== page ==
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Farrah Fazal

Farrah Fazal

I-Team Reporter Farrah Fazal came to KSDK TV in February of 2013 from South Texas and after a journalistic exchange trip to Pakistan. She worked just a few miles from the U.S. Mexico border for three years. She covered the drug cartels, border violence and illegal immigration. She's reported from the middle of hurricanes and tornadoes, flown in helicopters along the border, and and tracked terrorists crossing  into the United States.

Her investigative stories helped expose the vulnerability of the border, triggered hearings in the Homeland Security Committee and showed the difficult journey migrants make to come into the U.S.  She's also worked in front and behind the camera at TV stations in Florida, Montana, Nebraska.  She was born in Africa and lived in England and Canada.
Farrah loves to connect with viewers. Send her an email, call her, or follow her on Facebook, Twitter and Google Plus if you have a story idea for her.

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Stories by Farrah Fazal

Informant helps catch police shooting suspect

Informant helps catch man charged with shooting two Ferguson police officers.

Court reporter cuts could delay justice

Courthouse cuts could delay justice for thousands of people.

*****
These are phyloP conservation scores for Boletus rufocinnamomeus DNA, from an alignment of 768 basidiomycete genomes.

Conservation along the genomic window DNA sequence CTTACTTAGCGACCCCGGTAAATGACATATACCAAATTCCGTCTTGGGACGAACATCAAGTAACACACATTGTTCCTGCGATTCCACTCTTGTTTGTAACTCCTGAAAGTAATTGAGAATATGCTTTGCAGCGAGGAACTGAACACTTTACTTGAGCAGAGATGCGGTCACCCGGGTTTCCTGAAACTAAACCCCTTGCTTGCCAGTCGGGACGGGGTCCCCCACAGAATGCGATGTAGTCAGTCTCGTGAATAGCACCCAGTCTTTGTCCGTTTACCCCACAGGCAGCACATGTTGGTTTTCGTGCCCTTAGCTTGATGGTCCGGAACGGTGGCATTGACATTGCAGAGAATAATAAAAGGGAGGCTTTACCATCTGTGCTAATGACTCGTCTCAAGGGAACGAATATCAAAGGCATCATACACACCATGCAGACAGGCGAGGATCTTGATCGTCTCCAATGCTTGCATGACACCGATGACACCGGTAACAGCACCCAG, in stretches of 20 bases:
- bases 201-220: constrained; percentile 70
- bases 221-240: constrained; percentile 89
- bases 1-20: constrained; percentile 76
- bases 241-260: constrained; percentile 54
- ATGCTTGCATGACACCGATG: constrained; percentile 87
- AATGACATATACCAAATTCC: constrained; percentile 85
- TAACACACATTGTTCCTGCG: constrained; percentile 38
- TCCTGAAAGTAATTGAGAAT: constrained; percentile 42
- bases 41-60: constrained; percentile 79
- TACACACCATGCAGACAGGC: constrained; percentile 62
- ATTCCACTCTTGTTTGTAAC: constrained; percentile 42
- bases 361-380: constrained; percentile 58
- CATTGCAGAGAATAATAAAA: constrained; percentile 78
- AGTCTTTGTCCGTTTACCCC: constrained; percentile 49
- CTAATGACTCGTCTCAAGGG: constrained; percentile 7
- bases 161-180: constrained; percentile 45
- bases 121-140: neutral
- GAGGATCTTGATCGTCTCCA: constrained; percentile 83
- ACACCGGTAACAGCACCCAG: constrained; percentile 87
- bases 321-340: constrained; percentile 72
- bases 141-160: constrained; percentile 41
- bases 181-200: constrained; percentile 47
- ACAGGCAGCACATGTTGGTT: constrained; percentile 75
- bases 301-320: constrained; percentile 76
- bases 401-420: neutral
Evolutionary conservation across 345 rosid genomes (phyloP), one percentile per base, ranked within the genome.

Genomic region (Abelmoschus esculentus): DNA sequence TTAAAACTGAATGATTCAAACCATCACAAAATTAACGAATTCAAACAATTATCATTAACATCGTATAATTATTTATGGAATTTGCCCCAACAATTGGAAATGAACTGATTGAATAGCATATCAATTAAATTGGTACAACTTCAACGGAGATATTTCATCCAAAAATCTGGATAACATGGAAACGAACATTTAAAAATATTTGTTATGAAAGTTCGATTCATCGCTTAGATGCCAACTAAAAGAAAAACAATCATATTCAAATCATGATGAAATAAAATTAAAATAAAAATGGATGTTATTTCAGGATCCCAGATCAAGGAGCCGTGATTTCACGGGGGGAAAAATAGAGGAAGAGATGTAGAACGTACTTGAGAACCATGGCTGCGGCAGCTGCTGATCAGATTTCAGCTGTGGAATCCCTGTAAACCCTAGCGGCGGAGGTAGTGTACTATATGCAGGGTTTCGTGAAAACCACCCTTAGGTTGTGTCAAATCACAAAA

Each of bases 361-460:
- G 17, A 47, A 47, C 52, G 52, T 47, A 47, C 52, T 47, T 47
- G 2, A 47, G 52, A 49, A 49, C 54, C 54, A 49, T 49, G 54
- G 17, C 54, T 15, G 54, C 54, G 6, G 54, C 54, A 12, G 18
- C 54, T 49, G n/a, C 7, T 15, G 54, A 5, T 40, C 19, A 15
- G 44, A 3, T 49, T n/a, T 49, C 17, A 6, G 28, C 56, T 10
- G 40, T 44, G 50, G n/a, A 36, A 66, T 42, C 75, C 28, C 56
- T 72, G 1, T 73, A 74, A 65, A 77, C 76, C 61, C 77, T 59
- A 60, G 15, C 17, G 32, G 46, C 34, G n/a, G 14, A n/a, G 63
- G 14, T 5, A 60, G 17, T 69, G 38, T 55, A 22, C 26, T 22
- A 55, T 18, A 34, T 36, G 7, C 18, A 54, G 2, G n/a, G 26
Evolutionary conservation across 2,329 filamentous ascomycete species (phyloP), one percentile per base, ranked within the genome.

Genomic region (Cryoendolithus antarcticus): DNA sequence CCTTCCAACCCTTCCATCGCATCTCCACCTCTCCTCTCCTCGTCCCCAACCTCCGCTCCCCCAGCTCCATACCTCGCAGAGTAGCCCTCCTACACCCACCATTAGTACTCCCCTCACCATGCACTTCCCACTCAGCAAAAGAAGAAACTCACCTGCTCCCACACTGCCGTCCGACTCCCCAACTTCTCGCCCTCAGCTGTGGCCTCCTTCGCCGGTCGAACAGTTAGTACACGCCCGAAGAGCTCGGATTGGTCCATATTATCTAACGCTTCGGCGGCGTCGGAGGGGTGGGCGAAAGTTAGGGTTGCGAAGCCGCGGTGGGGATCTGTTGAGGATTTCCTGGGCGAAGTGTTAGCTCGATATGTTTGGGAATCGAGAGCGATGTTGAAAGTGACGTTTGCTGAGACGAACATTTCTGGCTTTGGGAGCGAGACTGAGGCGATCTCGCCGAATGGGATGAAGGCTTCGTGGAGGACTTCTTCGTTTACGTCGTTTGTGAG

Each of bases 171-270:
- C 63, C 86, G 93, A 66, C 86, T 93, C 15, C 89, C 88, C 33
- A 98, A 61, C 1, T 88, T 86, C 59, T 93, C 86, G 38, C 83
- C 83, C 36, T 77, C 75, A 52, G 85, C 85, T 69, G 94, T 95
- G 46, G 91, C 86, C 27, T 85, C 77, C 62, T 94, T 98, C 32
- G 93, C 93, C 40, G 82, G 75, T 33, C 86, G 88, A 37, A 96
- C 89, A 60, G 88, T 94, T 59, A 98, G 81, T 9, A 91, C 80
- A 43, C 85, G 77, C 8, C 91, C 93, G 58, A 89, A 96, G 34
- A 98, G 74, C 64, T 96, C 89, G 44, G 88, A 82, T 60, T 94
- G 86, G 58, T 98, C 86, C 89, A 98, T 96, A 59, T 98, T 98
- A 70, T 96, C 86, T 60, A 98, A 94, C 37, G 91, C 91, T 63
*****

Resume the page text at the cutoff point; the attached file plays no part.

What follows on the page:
Wentzville police chief resigns

The first female police chief in Wentzville is no longer on the job.

New judge hears court cases in Ferguson

A new judge was in the courtroom in Ferguson Municipal Court Thursday night.

Woman says arrest in Florissant was unfair

A woman driving through Florissant said an officer stopped her, arrested her, and assaulted her over a warrant that never should have been issued.

Burned QuikTrip to become education center

The Urban League will tear away the bad and resurrect the good in early summer.

Remembering Selma 50 years later

Two nuns one from the Sisters of St. Joseph and one from the Franciscan Sisters in St. Louis went to Selma this weekend to retrace their steps from a half-century ago and meet the president.

Ferguson protesters interrupt president

Among the thousands in Selma, Alabama Saturday was President Barack Obama. But there was a distraction during his big speech, and it has a Ferguson connection.

How Selma's lessons can bring STL together

Many people never made it to the Edmund Pettus Bridge Sunday to make the historic march like they did in 1965, but a nun from St Louis remembered how that moment turned into a movement.

Ill. U.S. Attorney walking in Selma

President Obama stood on the Edmund Pettis Bridge Saturday afternoon and said the march is not over, the race is not won, and more bridges need to be built between people.